Riding courier style also tended not to go down terribly well with the plod and one particularly memorable occasion I was storming out of Tamworth on the A453 aboard one of the GTs clocking about 80-90mph when I spotted a plod pointing a hairdryer at me. Remember hand held speed guns before the days of unmarked vans and fixed cameras behind road signs!? Anyway I lamped on the brakes as hard as I could, the single piston double disc set up testing the Avon Roadrunner on the front to the max (God has brake and tyre technology moved on since 1985!), and buried the headlight in the front mudguard. I came to a squealing halt with back end going light. The copper strode over to me in that ‘I could have been in the SAS you know’ manner they all have and uttered the immortal quote;
“Well done sir, only 48” and promptly wrote me a ticket. I kind of miss the personal approach!
The job took me all over the country and the miles racked up quickly and after only a few weeks you feel like a veteran. The staff turnover was phenomenal, and one guy only did one morning aboard his Honda CB750F before packing it in because he got wet! What the hell did he expect!?
All the runs blur in to one another, but one day I was sent to the Premier League of the courier world: London. I was taking photographic proofs from Rover (RIP) to the offices of CAR magazine in the Smoke, but I got hopelessly lost in the swirl of vicious dog eat dog traffic down there. Getting late and desperate I spied a another courier at the side of the rode taking a fag break along side his Suzuki GS650GT Katana. He was middle-aged and wearing a battered Belstaff jacket, I pulled up alongside and explained my plight and pleaded for help.
Cool as a cucumber he said “follow me”, stubbed out his tab on the pavement, slowly put on his lid, climbed aboard the Suzzi, thumbed the starter button and then proceeded to take off like the USS Enterprise going into warp! I gunned the CX in an effort to keep up and the next few minutes saw us slicing through traffic at breakneck speed. Every rule of the road was not merely broken, but absolutely pulverised, mirrors were clipped, roundabouts ridden over, it was like some wild ride on the back of an unbroken Mustang. Then with a flicker of brake light he pulled up, pointed and then roared off again. Weird. Cheers mate whoever you were!
Well after 2 months and 8,000-10,000 miles I packed it in too, the lousy money, crazy hours, crashing and tickets all got too much for me. I would never do it again, I would never recommend that you do it either, but it was one hell of an experience.
My six best crashes, featuring my ‘off’ on the GTMarch 12, 2006 at 6:28 pm #45919ScouserParticipant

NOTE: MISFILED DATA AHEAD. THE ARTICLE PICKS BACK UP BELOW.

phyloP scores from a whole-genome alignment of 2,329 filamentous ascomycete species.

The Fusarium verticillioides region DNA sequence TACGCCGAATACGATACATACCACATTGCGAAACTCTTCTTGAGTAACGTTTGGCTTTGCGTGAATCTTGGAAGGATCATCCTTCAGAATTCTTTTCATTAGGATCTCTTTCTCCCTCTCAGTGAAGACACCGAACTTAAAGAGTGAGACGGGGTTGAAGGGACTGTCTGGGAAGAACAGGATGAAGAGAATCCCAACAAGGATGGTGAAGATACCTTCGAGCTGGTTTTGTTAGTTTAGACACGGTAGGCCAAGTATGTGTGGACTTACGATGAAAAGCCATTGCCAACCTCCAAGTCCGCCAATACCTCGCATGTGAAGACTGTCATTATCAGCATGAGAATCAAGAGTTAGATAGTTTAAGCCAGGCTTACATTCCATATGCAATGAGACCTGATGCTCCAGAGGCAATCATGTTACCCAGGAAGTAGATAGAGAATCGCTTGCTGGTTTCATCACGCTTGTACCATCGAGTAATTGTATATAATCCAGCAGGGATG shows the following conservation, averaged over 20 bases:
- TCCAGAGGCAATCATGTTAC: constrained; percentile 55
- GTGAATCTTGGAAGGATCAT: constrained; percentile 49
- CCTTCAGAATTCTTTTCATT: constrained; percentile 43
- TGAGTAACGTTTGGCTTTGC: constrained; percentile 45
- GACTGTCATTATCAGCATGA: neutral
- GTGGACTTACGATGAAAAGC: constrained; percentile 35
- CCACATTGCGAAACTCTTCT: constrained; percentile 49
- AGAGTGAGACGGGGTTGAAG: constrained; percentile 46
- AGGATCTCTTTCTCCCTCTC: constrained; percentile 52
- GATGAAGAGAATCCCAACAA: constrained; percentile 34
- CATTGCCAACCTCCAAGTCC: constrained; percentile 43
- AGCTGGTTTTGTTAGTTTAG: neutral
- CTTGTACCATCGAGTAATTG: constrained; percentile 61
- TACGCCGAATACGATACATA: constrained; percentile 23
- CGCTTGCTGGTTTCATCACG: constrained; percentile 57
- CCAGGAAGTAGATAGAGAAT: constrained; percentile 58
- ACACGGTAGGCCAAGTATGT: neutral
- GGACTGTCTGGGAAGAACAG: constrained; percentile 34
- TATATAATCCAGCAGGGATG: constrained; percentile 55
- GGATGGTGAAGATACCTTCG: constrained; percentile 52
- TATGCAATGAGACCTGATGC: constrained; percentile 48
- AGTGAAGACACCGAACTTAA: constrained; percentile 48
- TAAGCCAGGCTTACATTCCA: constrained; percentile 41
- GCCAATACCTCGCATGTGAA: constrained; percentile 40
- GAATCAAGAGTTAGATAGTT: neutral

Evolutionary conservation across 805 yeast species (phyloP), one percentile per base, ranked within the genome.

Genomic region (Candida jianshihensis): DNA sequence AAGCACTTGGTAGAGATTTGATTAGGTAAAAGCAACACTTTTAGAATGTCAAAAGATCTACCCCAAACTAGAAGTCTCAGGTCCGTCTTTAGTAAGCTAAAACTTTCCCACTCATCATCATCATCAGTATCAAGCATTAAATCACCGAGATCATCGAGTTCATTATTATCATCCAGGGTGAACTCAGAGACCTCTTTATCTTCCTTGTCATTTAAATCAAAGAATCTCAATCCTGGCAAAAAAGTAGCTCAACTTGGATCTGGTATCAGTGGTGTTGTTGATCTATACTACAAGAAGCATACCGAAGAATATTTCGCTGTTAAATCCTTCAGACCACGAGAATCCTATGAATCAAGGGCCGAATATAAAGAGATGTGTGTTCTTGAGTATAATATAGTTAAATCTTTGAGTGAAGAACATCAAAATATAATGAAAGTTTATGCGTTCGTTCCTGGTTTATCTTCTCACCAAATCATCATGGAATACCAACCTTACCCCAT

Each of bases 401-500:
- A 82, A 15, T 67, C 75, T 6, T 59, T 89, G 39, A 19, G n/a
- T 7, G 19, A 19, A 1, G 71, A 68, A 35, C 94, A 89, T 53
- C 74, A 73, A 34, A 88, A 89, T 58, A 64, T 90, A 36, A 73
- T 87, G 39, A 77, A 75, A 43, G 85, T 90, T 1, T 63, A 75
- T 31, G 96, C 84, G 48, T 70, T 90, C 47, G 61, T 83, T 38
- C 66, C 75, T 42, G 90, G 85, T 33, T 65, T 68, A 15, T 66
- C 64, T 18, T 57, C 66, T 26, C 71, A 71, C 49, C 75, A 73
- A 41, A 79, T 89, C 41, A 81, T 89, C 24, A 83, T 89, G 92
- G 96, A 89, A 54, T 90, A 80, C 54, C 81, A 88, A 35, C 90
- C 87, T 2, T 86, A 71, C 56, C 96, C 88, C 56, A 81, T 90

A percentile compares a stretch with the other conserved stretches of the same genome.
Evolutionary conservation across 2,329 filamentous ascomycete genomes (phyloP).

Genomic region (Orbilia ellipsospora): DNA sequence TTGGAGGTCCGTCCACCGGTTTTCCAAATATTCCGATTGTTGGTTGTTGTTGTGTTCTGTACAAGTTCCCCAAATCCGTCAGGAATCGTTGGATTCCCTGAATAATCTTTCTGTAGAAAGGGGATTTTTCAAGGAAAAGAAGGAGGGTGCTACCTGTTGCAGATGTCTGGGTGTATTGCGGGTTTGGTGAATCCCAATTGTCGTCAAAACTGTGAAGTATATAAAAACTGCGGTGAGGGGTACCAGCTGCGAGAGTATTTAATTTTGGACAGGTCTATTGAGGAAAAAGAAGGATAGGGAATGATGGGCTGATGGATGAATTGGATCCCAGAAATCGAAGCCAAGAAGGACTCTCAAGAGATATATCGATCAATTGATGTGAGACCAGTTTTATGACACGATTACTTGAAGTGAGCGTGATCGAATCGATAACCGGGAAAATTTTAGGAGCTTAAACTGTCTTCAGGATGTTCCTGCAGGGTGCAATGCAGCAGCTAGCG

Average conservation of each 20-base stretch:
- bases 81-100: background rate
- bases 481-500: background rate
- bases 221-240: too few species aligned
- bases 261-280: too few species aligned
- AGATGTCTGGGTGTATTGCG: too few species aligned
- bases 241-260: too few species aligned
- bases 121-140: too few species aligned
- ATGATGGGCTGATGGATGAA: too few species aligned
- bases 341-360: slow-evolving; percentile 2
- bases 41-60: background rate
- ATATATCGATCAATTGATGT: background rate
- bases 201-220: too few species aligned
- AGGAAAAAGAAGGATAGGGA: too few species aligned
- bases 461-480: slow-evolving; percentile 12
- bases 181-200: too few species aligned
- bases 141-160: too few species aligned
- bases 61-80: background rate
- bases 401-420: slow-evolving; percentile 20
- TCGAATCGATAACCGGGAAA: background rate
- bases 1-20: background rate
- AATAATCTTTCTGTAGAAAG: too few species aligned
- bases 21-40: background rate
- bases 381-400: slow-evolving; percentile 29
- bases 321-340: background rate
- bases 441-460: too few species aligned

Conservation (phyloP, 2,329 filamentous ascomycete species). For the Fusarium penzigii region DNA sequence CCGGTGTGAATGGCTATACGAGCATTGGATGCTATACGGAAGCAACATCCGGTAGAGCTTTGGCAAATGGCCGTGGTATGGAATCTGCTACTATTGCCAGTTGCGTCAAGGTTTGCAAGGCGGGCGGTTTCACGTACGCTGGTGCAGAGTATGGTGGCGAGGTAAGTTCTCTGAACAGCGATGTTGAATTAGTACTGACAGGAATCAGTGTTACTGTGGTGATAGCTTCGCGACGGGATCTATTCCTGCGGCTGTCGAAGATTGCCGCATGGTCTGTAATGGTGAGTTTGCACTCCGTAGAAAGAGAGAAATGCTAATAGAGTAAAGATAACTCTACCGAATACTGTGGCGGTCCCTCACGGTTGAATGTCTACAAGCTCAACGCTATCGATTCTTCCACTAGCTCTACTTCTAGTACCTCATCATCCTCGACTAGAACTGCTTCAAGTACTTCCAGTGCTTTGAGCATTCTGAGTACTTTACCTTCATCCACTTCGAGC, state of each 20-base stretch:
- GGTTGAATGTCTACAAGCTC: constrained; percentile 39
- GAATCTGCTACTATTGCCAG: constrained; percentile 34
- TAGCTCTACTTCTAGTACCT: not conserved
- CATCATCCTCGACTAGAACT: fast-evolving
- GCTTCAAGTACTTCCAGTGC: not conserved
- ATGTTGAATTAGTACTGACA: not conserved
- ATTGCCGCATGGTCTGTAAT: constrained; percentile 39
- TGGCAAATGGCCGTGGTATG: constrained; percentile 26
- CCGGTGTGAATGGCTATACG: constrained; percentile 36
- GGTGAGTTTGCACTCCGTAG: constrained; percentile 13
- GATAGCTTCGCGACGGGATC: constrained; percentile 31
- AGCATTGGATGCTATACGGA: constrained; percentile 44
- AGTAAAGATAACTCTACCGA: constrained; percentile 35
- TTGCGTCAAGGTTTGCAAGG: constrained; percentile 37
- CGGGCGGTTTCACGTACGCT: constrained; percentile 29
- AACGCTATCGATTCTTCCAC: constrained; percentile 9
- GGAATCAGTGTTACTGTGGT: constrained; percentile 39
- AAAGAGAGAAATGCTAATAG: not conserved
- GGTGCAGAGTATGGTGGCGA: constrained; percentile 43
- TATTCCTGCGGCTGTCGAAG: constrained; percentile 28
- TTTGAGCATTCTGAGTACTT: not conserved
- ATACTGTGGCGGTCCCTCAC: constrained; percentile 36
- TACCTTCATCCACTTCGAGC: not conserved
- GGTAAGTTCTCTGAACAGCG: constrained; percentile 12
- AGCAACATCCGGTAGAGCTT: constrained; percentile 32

Can couriers make a good Balti?March 13, 2006 at 10:10 pm #45920
I can’t LOL. How about a forum Balti night?March 13, 2006 at 10:14 pm #45921samstrokerParticipant
Yuck curry! Cant beat good old chips and gravy!March 13, 2006 at 10:25 pm #45922
You can have chips, as a Brummie, Balti is mandatory for me!March 13, 2006 at 10:48 pm #45923DiggerParticipant
Great write-up radar,did`nt know you were a dispatch rider,you probably learnt alot from them days.March 13, 2006 at 10:50 pm #45924GixParticipant
Originally posted by Digger
Great write-up radar,did`nt know you were a dispatch rider,you probably learnt alot from them days.
Yeah but forgotten in old age…..[:o)]
Sorry Radar couldnt resist!March 13, 2006 at 10:53 pm #45925
No worries Gix, cheers Digger. Yeap I have clocked up thousands of miles in all sorts of conditions over the years. Now I just like to get out in the warm. Still want to ride more, circumstances always seem to want to contrive against me!!March 15, 2006 at 5:03 pm #45926LexParticipant
Just get out there you wuss!June 18, 2013 at 9:44 pm #45927
Worth reading if you have had a crap day at work and dream of riding for a living…June 19, 2013 at 10:13 am #45928imperialdataKeymaster
Enjoyed reading this again Radar. Do you think couriers have ‘eased off’ a bit on the riding style and hours in the saddle since then?June 19, 2013 at 12:37 pm #45929ses310Moderator
Good read, don’t really fancy having a go myself!June 19, 2013 at 11:41 pm #45930
Enjoyed reading this again Radar. Do you think couriers have ‘eased off’ a bit on the riding style and hours in the saddle since then?
Not sure, the advent of modern communications and ever more economical deisel vans has marginalised the traditional courier. I rarely see one these days.
Still about in London and widely used for legal docs that have to be originalsJune 19, 2013 at 11:43 pm #45931
Good read, don’t really fancy having a go myself!
You have the panniers for it…September 24, 2014 at 10:55 pm #45932
Watched a bit on telly this week about being a courier in London now…it is all twist and go Maxi scooters, Sat Navs and trackers now. Oh for the days of a beaten up CX and a pager!